Imperial Oil Ltd. and its U.S. parent, Exxon Mobil Corp., could be forced to write down billions of barrels of oil sands reserves at a major Alberta project if crude prices remain at a low level.
The major oil companies said they may have to drop the bitumen reserves at their Kearl development from the "proved" category on their books under U.S. securities regulations by the end of the year.
"Proved" represents bitumen reserves that can be economically produced in the short term.
Imperial and Exxon Mobil have spent $21.8-billion developing Kearl, which produced 169,000 barrels a day during the first nine months of this year.
Imperial said it may also have to downgrade reserves at another project.
In total, the writedowns would represent as much as 71 per cent of the company's proved oil and gas reserves at the end of 2015.
The stark warning shows the toll being taken by major industry players as a result of the oil-price downturn that is now into its third year and the high cost of oil sands production at the recently expanded Kearl project and similar developments. In this case, it is also tied to U.S. accounting standards, under which reserves are evaluated using 12 months of trailing crude prices, rather than price forecasts.
Indeed, other Canadian oil sands developers such as Suncor Energy Inc. and Cenovus Energy Inc. have not issued similar warnings about reserve writedowns despite being hit with the same pressures.
"I think it's because of the Exxon connection that this is getting attention with Imperial," said Michael Dunn, an analyst at GMP FirstEnergy. "Investors that understand the value of these assets at various oil prices would understand that the economics are not great at current oil prices. It's no secret that Kearl's margins at low oil prices are not that great."
Calgary-based Imperial issued the warning about its reserves as it reported that its third-quarter profit more than doubled, driven largely by a hefty gain from the sale of its service station network.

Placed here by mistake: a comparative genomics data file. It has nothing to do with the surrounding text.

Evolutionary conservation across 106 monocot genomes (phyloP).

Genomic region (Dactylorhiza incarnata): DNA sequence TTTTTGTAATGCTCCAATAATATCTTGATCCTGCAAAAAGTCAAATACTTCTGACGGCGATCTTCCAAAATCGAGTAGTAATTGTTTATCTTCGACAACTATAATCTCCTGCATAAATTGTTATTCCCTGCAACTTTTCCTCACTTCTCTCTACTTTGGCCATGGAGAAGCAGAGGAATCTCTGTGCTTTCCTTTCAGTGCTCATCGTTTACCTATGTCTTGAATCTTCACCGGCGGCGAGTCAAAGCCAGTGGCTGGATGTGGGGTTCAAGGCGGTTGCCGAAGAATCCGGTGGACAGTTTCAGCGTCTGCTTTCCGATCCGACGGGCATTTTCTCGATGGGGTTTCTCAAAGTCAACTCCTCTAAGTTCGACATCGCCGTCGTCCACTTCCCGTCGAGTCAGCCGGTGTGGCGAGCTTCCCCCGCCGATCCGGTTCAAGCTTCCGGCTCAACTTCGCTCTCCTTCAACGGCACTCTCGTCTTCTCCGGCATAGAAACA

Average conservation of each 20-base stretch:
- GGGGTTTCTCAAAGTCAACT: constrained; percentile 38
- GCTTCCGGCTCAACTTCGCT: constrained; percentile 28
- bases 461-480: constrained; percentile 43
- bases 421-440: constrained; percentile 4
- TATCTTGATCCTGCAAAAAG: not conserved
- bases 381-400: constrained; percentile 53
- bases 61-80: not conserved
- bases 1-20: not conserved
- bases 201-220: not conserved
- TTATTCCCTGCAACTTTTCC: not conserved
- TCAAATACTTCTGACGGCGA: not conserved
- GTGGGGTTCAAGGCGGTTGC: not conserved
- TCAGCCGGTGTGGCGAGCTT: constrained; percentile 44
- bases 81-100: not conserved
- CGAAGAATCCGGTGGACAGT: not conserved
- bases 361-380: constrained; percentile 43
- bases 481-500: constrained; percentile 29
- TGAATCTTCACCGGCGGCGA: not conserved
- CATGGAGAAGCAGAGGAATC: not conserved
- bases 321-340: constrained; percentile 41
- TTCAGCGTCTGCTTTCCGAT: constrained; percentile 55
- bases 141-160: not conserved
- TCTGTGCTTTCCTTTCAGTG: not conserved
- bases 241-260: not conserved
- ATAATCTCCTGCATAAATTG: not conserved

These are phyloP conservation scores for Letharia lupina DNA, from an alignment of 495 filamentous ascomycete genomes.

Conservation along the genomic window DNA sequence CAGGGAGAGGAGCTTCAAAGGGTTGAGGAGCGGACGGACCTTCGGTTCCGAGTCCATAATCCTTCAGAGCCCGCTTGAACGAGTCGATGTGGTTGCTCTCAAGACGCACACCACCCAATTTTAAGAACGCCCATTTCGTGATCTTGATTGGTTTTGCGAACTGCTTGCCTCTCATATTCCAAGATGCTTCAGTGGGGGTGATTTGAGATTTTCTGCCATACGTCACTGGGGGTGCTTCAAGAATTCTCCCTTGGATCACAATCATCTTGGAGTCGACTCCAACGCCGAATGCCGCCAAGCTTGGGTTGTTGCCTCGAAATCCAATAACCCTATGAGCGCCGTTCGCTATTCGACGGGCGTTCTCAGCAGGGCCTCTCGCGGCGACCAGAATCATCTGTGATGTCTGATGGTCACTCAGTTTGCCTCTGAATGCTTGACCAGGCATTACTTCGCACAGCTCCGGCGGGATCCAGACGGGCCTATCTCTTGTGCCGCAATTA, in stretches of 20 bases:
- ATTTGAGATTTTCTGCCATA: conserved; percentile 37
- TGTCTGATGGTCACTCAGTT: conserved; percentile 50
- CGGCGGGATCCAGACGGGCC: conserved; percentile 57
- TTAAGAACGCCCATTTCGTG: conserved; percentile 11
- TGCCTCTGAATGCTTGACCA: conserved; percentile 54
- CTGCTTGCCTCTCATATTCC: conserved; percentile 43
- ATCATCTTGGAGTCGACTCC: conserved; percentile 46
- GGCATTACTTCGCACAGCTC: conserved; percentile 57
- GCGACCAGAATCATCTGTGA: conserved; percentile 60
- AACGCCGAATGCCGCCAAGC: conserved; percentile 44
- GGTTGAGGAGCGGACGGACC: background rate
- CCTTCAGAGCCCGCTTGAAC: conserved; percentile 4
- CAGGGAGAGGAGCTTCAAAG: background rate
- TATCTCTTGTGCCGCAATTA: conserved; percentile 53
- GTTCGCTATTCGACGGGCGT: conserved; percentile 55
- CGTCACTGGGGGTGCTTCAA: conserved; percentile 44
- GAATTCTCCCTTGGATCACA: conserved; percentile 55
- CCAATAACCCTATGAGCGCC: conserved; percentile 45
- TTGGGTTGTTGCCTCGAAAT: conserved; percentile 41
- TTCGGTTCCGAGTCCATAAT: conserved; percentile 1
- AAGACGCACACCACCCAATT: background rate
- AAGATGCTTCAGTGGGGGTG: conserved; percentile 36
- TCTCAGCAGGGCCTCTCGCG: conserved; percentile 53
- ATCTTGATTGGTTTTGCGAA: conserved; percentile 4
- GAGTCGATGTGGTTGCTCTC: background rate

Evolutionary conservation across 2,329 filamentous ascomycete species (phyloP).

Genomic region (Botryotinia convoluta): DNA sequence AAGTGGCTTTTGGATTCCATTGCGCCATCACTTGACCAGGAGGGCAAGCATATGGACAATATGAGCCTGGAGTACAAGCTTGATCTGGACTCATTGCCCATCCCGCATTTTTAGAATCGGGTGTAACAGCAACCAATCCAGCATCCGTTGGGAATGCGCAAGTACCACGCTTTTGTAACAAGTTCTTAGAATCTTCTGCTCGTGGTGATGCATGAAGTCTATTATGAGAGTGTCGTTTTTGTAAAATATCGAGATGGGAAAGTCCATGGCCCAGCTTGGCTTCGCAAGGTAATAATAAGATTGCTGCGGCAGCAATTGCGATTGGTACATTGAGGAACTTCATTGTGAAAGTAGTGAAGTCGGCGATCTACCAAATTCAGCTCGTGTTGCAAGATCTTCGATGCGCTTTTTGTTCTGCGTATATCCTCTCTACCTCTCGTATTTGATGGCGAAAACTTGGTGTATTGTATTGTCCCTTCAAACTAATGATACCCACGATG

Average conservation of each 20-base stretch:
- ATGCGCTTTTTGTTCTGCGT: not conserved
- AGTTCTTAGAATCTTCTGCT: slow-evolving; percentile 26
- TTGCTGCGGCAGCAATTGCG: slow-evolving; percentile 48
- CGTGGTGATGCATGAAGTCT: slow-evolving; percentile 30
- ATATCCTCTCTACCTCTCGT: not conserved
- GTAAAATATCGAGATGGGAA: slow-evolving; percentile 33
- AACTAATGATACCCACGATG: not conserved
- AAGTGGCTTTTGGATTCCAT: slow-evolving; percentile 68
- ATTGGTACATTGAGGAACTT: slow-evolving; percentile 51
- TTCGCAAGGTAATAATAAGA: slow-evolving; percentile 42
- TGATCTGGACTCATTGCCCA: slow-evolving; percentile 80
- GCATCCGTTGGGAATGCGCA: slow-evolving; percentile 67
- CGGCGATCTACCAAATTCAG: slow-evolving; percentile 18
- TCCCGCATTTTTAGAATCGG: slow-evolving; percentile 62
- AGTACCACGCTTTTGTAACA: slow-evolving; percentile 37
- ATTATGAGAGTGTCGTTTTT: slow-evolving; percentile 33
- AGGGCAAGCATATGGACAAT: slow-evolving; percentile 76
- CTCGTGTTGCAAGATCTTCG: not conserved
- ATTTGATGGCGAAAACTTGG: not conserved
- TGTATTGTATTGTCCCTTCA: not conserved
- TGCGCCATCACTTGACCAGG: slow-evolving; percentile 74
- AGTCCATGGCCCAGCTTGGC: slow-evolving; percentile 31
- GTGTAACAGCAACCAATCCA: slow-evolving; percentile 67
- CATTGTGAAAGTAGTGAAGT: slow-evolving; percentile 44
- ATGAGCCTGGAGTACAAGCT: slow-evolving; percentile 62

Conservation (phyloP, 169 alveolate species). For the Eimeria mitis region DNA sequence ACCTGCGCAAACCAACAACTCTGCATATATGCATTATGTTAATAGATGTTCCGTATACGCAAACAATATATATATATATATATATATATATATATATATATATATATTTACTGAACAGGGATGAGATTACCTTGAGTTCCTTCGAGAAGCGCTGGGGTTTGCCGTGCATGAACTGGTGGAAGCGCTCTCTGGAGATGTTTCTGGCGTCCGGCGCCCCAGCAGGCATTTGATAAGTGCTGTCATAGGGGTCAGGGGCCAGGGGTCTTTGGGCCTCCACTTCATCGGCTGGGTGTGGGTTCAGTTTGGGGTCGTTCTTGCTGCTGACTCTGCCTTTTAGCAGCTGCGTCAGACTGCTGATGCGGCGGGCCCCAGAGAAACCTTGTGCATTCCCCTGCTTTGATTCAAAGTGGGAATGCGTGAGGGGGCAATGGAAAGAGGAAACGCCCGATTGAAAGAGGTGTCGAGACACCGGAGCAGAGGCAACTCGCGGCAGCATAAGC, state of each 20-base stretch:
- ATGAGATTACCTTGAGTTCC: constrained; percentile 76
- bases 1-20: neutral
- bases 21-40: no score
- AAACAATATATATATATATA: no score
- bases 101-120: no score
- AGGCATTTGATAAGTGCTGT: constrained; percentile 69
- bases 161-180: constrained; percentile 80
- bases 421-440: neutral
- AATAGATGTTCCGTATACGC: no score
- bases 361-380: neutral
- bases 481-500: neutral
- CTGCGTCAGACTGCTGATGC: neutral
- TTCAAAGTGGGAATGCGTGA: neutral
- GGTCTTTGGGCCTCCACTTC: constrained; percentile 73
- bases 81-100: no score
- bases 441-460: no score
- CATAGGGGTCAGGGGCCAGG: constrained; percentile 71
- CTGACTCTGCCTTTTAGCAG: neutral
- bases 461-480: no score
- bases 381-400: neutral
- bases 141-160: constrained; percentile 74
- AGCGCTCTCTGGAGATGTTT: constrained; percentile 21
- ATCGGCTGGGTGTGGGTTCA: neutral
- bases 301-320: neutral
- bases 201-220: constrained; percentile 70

It said 2.6 billion barrels at Kearl could be downgraded from the proved reserve category.
It said an additional 400 million barrels could be written down at another of its big oil sands projects, Cold Lake, should benchmark oil prices not improve from the current level of just under $50 (U.S.) a barrel.
Exxon Mobil, which owns 69.6 per cent of Imperial and 29 per cent of the Kearl project, said 3.6 billion barrels at Kearl could be "de-booked" as proved reserves in its accounts and an additional one billion barrels at other North American projects could also be written down.
Both companies said the reserves could return to the proved category if prices recover or there is a technological breakthrough at Kearl resulting in sharply lower operating costs.
The writedowns would not affect the operations at the project, which is located north of Fort McMurray, Imperial and Exxon Mobil said.
In the third quarter, Imperial earned $1-billion (Canadian), or $1.13 a share, up 109 per cent from $479-million a year earlier, or 56 cents a share.
Overall production averaged 373,000 barrels of oil equivalent a day, up 7,000 from the same period in 2015, the increase helped by a quick recovery at the Syncrude Canada oil-sands project after the shutdown in the spring due to the northern Alberta wildfires.
Imperial said the $2.8-billion sale of its gas station chain, announced earlier this year, should be complete by the end of 2016.